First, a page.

3. Whether on facts and in circumstances of the case, the Ld. CIT(A) is legally justified in deleting disallowance of Rs. 584,86,39,994/- u/s 40(a)(ia) on account of Trade offers to other distributors?

4. Whether on facts and in circumstances of the case, the ld. CIT(A) is legally justified in deleting disallowance of Rs. 19,52,32,441/- on account of Trade Price Protection where the assessee failed to adduce any cogent evidence to show that it is related to business of assessee company?

5. Whether on facts and in circumstances of the case, the Ld. CIT(A) is legally justified in deleting disallowance of Rs. 2,35,00,000/- on account of obsolescence of inventory when the assessee has no evidence to support the contention of provision of obsolete stock?

6. Whether on facts and in circumstances of the case, the Ld. CIT(A) is legally justified in deleting disallowance of Rs. S4,57,72,946/- on account of Advertisement & Publicity expenses even though such expenses are incurred for benefits of endorsing nature?”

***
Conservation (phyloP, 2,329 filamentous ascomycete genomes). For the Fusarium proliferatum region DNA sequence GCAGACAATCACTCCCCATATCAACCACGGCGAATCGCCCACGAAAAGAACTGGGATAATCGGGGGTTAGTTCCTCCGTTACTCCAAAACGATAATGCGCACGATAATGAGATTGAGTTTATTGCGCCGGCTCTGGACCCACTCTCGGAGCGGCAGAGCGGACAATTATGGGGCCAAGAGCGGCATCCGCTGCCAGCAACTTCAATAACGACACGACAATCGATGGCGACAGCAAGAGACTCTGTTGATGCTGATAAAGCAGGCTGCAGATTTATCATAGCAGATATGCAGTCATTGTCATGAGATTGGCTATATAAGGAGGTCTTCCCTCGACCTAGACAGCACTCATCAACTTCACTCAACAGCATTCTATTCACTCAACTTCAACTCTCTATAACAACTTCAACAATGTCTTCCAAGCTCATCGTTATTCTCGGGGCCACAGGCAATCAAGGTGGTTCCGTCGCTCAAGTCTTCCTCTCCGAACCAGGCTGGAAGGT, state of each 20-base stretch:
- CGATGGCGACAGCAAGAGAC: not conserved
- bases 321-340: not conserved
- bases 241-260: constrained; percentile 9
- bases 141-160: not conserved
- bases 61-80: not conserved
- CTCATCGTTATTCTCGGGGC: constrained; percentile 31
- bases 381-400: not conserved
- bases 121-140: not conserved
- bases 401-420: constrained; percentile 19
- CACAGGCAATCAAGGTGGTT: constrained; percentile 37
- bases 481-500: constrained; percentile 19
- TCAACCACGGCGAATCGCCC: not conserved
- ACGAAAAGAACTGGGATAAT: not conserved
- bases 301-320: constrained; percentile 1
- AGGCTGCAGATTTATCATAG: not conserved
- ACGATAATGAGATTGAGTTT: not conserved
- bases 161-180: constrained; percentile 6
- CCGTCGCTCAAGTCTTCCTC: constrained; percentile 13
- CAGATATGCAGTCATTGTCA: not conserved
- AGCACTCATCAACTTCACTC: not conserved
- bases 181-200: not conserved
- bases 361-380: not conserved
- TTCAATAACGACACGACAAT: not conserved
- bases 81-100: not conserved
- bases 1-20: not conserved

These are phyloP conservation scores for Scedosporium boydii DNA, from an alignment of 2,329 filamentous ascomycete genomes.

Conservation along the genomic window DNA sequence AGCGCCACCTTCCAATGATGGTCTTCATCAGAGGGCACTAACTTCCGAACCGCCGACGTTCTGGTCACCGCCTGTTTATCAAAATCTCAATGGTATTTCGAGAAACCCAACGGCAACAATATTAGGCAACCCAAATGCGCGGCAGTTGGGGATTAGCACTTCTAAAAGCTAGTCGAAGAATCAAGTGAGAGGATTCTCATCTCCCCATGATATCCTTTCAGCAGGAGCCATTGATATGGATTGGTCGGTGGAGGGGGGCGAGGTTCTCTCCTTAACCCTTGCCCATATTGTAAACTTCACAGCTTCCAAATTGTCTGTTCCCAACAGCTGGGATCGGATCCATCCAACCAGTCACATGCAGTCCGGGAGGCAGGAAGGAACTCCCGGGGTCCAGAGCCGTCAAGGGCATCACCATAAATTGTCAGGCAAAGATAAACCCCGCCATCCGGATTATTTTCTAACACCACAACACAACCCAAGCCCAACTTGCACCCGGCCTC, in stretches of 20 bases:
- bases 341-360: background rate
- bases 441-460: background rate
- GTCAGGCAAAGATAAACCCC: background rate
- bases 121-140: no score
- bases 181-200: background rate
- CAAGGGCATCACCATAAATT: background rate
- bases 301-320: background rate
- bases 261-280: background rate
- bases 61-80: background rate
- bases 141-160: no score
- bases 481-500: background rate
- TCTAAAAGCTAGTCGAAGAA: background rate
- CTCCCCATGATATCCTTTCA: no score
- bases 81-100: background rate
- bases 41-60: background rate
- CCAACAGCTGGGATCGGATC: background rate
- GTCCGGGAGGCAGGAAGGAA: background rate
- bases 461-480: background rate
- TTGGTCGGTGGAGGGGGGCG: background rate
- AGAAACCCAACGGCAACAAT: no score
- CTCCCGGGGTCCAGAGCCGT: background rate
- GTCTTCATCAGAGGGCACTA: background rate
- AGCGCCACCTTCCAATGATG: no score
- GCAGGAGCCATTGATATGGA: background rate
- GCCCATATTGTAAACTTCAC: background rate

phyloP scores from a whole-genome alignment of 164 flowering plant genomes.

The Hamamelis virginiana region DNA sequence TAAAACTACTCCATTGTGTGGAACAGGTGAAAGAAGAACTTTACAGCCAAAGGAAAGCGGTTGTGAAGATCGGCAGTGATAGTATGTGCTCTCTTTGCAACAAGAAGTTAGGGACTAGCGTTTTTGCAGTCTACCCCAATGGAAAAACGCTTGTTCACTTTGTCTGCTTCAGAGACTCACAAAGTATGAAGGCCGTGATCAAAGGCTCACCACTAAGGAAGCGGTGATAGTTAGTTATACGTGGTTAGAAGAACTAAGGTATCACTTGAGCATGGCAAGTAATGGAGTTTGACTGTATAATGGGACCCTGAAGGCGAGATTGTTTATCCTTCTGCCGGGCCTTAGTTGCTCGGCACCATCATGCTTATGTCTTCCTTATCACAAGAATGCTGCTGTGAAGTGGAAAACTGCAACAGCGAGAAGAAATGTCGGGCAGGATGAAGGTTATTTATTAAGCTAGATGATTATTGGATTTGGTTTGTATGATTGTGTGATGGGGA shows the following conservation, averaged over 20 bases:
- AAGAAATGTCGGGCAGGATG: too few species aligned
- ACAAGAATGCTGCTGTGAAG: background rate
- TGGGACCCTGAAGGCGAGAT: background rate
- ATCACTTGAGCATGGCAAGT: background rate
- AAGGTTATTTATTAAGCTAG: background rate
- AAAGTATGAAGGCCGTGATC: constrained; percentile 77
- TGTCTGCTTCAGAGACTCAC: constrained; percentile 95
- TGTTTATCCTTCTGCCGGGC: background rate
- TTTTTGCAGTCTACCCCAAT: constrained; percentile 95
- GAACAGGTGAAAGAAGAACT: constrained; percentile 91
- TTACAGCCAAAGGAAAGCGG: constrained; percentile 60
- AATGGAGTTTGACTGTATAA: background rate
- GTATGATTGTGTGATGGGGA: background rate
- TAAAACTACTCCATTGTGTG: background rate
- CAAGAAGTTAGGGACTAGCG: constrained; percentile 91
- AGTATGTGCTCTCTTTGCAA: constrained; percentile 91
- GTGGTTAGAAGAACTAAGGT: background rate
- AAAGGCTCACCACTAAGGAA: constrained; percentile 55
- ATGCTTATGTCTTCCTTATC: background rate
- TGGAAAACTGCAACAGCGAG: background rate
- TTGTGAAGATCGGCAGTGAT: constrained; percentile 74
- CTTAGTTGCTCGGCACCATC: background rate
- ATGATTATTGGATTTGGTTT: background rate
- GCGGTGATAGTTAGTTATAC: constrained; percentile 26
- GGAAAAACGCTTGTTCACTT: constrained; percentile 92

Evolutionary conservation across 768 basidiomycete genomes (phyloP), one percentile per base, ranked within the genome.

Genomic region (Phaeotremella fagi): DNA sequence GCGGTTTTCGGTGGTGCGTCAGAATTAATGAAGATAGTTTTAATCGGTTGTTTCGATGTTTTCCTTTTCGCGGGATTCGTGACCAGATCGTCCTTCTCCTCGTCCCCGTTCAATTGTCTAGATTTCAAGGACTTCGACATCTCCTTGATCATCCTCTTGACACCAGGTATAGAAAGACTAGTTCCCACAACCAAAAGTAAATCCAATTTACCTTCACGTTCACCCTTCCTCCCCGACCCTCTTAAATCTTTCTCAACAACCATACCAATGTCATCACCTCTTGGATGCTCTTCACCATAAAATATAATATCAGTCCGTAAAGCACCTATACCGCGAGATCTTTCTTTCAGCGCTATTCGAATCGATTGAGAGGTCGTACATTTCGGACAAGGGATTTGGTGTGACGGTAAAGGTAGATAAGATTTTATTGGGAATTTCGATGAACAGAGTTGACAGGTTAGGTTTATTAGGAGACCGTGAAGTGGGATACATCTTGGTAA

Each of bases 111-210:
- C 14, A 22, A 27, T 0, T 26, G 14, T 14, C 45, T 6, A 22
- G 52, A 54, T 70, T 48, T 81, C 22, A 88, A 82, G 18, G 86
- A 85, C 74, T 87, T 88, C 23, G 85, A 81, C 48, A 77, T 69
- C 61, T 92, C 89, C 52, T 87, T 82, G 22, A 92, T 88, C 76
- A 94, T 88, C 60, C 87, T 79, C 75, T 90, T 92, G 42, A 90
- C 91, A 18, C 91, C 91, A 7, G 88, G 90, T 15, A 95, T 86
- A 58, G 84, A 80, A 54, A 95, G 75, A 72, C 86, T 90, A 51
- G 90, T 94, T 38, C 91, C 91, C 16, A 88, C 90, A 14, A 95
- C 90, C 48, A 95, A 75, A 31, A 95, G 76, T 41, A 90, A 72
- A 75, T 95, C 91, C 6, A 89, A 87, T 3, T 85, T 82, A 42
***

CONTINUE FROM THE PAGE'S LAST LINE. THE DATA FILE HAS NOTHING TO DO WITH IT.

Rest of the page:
3. Nokia India Sales Private Limited (NISPL) was incorporated as Nokia Sales Services Private Ltd in December 2008. The name of the company was changed to Nokia India Sales Private Limited on March 18, 2011. The assessee company is an indirectly wholly owned subsidiary of Nokia Corporation Oy, Finland and is engaged in the business of marketing, distribution and sales of mobile phones (including accessories) and services. This business of the assessee was earlier handled by M/s Nokia India Pvt. Ltd. (NIPL), another subsidiary of Nokia Corporation OY, till about end of December, 2012 and in that sense NIPL is business predecessor to the assessee. The assessee filed e-return declaring total income of Rs.286,06,91,570/- on 30/11/2014 and revised return declaring Rs. 296,66,91,570/- on 8/2/2014. The Assessing Officer assessed total income of the assessee and computed the same after addition and disallowance as under:-